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The last thing Shelley Wilde expected to find tucked away in the self-conscious gilt and velvet of her client's house was a man like Cain Remington.
Not that the French antique reproductions were Shelley's fault. She had done everything except hold a gun to JoLynn's stylish head and demand that she have a home that lived up to the spare elegance of its Pacific Palisades setting.
The land was magnificent.
The sky was a cloudless, burning blue. To the west, dry hills marched steeply down to the Pacific Ocean. Bleached by southern California's sun, grass on the hillsides rippled in a tawny echo of the sea's restless waves.
The view of water, wind, and land was untamed even by the expensive homes that stood astride the very crests of the hills.
At least the architect understood the view, Shelley thought. The house itself has clean lines and a wonderful sense of place.
What a pity that my client has neither.
The air inside the house was filtered, refrigerated, and carefully odorless. It could have belonged to a hotel anywhere in the world.
Outside the house, the wind was hot and alive, vivid with the scents of chaparral and the secrets of a dry, wild land. She could barely restrain herself from yanking aside the heavy drapes and throwing open the sliding glass doors that led to a redwood deck overlooking the sea.
If she had been given a free hand to decorate the house, die view would have become a living piece of art, a compelling sweep of primary color and primal force.
But Shelley's hands were well and truly tied. The client had insisted on a certain type of decor for her rented house. There must be nothingunusual or unexpected, and absolutely not one thing that wasn't universally applauded and labeled as tasteful.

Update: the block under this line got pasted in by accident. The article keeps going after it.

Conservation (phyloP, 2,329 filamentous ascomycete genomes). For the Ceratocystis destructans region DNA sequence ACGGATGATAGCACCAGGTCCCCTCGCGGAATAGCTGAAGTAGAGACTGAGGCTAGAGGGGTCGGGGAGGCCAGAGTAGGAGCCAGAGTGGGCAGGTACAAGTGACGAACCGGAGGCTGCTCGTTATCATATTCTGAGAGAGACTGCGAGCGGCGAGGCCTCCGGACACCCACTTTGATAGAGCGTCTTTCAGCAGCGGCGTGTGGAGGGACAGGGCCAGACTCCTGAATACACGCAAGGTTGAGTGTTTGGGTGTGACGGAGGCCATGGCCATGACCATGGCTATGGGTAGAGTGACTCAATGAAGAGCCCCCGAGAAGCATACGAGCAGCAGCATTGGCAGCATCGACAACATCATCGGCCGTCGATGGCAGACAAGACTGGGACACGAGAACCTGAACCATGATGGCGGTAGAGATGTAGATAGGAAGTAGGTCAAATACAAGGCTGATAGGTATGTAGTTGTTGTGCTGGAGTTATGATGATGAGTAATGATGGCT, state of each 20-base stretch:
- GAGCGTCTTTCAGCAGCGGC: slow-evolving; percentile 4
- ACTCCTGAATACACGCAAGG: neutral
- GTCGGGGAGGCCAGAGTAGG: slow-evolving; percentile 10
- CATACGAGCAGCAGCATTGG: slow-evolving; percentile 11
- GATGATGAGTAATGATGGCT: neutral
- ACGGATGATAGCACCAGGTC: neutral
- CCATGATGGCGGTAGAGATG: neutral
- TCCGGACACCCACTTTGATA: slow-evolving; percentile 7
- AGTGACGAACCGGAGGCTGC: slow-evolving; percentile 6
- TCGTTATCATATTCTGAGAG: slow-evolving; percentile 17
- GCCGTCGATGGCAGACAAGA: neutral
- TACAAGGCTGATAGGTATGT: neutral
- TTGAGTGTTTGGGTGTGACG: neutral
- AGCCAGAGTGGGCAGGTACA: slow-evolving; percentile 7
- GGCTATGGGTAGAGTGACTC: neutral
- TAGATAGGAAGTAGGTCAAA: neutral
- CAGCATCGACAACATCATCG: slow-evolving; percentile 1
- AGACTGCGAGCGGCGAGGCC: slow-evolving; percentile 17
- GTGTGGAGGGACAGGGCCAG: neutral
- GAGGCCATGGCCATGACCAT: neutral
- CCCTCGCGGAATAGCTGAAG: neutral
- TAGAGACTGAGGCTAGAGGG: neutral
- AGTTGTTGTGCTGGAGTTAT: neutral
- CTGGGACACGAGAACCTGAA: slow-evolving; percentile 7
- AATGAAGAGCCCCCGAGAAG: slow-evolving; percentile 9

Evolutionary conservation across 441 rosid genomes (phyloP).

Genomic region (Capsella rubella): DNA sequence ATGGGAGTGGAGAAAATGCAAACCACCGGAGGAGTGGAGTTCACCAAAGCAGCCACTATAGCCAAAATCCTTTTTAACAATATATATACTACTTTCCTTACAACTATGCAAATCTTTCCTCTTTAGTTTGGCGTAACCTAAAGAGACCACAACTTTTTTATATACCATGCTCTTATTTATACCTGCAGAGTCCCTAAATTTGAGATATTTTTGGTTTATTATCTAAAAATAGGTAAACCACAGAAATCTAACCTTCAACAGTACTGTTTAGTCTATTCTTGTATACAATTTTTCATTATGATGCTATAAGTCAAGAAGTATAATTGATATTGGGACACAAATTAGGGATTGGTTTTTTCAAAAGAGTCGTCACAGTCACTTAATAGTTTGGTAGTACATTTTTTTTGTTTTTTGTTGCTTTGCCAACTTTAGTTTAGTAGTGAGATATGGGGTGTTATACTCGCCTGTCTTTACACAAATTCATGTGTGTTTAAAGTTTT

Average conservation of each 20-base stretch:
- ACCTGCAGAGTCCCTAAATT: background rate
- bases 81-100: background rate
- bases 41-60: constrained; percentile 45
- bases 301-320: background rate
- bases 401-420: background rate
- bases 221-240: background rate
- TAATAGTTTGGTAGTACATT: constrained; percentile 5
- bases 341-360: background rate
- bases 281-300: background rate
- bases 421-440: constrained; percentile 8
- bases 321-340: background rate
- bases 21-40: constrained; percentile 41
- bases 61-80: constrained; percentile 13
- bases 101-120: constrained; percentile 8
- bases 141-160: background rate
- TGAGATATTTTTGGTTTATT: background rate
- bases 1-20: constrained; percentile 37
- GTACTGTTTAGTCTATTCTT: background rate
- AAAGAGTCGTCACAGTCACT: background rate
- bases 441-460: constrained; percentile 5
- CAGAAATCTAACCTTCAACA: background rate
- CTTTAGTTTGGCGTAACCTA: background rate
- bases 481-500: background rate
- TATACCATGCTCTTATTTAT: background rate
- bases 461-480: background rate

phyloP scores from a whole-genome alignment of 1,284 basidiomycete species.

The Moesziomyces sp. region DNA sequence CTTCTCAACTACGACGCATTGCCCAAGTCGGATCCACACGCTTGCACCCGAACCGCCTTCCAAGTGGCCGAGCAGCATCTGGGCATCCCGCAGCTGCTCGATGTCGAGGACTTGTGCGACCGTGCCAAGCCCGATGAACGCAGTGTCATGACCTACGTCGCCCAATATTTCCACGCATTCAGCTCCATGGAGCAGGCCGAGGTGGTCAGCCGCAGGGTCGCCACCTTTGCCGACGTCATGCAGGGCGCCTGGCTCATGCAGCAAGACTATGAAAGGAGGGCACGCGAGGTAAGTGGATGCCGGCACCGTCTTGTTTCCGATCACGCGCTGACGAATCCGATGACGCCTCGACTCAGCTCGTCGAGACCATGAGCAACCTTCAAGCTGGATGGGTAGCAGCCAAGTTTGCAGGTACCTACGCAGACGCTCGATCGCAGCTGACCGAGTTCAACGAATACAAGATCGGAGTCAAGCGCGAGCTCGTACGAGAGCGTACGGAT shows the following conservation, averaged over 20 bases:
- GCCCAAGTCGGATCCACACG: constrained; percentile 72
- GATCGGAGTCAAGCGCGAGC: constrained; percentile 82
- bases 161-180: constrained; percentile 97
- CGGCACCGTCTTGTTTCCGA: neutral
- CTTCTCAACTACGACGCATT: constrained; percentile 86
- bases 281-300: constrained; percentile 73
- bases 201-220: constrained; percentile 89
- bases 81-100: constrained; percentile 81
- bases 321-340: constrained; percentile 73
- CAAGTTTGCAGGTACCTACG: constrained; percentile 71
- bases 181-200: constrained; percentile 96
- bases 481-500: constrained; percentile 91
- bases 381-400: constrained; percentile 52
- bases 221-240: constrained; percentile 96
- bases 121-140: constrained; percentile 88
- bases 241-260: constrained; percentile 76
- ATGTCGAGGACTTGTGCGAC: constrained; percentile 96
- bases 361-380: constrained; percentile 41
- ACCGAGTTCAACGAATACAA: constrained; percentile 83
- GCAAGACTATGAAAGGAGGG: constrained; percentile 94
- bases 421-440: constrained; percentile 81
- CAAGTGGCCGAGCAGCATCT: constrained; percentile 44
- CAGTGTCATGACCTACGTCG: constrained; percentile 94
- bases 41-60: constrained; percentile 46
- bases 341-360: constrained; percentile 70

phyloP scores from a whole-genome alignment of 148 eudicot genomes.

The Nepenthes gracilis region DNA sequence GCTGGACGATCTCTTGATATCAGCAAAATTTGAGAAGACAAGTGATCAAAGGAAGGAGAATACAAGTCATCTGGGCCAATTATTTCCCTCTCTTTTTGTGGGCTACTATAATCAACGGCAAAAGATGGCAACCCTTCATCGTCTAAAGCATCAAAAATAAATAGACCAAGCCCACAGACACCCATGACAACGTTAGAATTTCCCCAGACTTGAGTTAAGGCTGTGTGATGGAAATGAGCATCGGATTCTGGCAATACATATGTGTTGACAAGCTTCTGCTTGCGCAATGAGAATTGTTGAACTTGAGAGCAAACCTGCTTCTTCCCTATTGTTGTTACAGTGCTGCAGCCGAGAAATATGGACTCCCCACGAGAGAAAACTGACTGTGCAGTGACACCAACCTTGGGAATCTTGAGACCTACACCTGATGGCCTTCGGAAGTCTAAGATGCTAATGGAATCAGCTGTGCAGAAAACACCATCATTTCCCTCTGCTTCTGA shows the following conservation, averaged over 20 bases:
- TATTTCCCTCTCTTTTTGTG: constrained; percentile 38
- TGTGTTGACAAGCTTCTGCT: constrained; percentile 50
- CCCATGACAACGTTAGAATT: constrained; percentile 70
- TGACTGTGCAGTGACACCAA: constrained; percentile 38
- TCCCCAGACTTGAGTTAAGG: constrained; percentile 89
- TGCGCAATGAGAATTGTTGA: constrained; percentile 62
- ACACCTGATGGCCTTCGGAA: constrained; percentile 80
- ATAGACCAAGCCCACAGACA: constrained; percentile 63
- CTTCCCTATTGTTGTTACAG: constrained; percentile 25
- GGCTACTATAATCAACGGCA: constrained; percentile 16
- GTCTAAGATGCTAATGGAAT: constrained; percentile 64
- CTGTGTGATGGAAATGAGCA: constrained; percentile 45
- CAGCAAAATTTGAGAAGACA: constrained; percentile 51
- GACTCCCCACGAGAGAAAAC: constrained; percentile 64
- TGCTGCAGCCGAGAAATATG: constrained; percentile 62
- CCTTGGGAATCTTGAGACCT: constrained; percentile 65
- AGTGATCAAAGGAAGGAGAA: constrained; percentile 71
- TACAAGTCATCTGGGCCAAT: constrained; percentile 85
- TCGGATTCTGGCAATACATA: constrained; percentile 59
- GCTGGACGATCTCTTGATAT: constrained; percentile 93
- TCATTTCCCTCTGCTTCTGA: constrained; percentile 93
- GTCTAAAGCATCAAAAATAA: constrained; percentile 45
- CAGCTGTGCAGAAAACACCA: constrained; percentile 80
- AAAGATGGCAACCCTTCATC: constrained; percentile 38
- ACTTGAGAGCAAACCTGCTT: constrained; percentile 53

If an object wasn't labeled, JoLynn didn't know what to think of it.
And despite man's best efforts, Shelley thought humorously, the Pacific doesn't yet wear a designer label sewn neatly along the seam where land meets sea.
So instead of the Ellsworth Kelley oils and the Saarinen furniture Shelley would have chosen, her client had required that the formal curves and stilted curlicues of Louis XIV, fill the multilevel, ultramodern glass house.
From that choice had followed all the rest. One result was heavy blue velvet draperies shutting out the glorious view. Another was the rented crystal chandelier that looked rather startling against the open beamed ceding of the dining room.
Talk about not getting it. I' m surprised JoLynn didn't pout until the landlord let- her paint the beams white.
With a sigh that was also a mild curse, Shelley set aside her notebook. She didn't need to write down obvious or subtle signs of personality and use them to puzzle out the best choice in finishing touches for this house. Whatever individuality JoLynn might have was carefully hidden.
There was excellent taste in the house's interior decor, but no originality. There was great beauty but nothing unusual, nothing to give a clue to the unique combination of education and experience, hopes and fears, dreams and disappointments that made up JoLynn Cummings.